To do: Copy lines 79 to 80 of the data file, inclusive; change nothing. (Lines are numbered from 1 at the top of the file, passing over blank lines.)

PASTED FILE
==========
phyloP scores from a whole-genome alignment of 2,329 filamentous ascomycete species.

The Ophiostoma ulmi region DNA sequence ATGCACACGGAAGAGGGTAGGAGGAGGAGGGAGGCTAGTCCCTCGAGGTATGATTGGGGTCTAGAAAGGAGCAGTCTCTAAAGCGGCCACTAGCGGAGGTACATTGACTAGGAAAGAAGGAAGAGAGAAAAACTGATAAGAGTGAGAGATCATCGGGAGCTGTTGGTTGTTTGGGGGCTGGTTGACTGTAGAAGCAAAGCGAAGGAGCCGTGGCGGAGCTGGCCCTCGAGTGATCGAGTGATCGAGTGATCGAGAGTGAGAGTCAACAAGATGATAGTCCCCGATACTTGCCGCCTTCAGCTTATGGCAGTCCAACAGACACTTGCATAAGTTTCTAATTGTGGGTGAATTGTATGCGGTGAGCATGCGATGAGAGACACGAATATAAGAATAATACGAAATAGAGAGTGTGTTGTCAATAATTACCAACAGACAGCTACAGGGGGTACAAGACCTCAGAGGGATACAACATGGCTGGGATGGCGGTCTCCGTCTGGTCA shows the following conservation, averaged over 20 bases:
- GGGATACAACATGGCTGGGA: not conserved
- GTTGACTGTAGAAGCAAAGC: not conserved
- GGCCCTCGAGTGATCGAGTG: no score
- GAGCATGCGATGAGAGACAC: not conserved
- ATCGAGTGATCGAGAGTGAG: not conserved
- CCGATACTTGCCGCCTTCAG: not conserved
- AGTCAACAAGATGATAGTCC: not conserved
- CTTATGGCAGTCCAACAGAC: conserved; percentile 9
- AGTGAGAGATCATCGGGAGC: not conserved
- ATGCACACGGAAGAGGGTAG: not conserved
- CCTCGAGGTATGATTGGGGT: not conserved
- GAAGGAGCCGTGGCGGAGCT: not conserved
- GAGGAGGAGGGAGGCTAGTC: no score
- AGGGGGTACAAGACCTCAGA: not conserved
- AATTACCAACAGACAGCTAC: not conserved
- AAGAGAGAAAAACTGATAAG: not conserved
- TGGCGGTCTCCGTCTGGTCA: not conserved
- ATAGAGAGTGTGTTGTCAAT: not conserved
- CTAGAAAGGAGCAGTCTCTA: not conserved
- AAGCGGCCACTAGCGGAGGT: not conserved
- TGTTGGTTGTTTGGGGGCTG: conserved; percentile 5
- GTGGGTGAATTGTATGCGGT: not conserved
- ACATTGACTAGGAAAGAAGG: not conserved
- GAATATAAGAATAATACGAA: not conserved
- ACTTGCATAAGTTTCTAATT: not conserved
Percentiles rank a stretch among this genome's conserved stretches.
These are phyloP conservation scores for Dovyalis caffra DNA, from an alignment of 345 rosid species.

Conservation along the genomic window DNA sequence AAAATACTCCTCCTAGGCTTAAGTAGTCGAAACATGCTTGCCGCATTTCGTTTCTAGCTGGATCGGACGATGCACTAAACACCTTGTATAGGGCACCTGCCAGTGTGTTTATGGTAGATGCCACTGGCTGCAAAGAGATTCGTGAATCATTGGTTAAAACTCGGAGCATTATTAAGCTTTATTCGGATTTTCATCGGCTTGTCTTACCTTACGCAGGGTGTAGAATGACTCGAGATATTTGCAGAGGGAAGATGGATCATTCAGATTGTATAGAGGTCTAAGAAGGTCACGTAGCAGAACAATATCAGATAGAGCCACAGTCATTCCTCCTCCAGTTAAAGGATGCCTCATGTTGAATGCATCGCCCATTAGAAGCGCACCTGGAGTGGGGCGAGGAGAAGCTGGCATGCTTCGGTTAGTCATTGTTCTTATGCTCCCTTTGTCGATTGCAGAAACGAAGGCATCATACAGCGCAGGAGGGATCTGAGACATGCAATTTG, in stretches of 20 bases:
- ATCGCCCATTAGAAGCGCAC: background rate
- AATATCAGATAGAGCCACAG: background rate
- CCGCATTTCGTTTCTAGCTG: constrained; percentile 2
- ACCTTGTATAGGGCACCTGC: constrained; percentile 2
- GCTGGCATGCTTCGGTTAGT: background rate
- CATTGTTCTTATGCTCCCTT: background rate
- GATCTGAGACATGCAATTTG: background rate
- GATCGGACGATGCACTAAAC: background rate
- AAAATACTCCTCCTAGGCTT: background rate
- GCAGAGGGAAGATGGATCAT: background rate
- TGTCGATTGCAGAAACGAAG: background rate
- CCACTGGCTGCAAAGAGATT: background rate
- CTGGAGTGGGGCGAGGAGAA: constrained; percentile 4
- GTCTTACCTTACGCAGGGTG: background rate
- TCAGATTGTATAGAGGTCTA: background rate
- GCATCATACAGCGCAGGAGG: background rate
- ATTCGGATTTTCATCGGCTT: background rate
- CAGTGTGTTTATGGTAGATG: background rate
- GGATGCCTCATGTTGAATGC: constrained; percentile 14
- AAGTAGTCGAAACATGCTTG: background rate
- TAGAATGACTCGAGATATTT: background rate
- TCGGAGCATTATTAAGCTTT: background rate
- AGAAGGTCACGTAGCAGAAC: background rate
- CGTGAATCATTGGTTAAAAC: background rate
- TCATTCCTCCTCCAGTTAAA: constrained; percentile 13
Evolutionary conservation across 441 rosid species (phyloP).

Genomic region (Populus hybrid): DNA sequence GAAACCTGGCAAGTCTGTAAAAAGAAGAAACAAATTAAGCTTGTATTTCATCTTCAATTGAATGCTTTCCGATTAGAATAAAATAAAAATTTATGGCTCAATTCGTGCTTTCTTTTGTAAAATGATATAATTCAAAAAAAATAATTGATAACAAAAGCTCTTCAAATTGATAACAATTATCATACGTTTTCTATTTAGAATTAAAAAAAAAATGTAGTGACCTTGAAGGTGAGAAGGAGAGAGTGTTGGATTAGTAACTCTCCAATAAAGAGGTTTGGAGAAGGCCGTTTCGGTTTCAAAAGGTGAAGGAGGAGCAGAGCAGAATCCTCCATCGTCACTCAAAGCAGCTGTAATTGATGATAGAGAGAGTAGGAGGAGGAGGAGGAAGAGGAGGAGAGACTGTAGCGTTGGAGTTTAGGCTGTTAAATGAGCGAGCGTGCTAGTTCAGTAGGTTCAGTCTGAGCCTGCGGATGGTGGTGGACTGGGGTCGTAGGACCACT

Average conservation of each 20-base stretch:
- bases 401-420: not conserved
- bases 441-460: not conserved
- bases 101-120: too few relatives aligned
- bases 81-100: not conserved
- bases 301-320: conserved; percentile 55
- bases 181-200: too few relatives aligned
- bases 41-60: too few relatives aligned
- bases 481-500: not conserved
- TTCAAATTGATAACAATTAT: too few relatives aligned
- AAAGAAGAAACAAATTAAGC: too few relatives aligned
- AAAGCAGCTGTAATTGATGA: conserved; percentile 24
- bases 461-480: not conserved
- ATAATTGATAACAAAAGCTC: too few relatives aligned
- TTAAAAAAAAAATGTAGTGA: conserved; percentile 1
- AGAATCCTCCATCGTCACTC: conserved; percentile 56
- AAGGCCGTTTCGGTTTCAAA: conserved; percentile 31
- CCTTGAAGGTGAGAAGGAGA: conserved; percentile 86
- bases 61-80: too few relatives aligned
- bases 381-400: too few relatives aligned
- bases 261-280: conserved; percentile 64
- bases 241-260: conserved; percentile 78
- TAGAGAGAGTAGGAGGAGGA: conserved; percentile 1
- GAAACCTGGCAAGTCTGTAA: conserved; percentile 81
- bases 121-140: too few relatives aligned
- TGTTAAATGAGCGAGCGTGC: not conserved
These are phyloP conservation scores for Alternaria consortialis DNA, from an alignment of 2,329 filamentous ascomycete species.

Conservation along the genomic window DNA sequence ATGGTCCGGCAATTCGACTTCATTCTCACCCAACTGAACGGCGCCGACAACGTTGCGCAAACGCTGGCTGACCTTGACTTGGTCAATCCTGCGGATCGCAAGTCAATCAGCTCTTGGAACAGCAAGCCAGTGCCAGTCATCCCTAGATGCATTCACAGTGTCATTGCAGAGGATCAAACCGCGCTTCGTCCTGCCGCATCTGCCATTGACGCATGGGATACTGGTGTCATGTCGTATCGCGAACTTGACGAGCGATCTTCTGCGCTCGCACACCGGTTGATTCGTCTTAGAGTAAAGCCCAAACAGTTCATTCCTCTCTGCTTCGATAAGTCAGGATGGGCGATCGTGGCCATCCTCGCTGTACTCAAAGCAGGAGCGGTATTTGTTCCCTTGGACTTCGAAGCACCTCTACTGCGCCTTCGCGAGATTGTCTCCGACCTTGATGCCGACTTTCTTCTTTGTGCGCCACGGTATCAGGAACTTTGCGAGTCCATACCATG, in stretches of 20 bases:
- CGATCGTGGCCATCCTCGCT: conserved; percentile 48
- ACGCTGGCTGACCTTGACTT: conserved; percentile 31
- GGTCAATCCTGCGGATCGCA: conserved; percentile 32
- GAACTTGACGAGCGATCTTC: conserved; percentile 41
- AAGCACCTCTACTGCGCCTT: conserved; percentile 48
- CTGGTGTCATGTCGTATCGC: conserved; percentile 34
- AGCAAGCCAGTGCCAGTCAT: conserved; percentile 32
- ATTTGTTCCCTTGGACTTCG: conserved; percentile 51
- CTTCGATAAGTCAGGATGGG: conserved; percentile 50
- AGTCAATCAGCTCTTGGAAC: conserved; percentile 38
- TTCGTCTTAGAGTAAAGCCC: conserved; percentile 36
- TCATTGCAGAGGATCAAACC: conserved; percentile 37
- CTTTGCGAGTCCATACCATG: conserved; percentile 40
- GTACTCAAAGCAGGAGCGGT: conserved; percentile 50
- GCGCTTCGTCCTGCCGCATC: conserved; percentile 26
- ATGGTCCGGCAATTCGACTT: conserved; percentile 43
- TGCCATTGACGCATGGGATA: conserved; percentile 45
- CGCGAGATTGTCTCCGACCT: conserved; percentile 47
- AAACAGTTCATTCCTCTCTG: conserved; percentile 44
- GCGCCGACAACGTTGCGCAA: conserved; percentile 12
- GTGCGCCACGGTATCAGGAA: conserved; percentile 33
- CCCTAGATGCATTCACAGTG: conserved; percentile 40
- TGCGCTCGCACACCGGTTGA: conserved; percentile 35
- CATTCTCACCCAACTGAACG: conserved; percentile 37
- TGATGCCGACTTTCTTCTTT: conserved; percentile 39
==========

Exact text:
- bases 241-260: conserved; percentile 78
- TAGAGAGAGTAGGAGGAGGA: conserved; percentile 1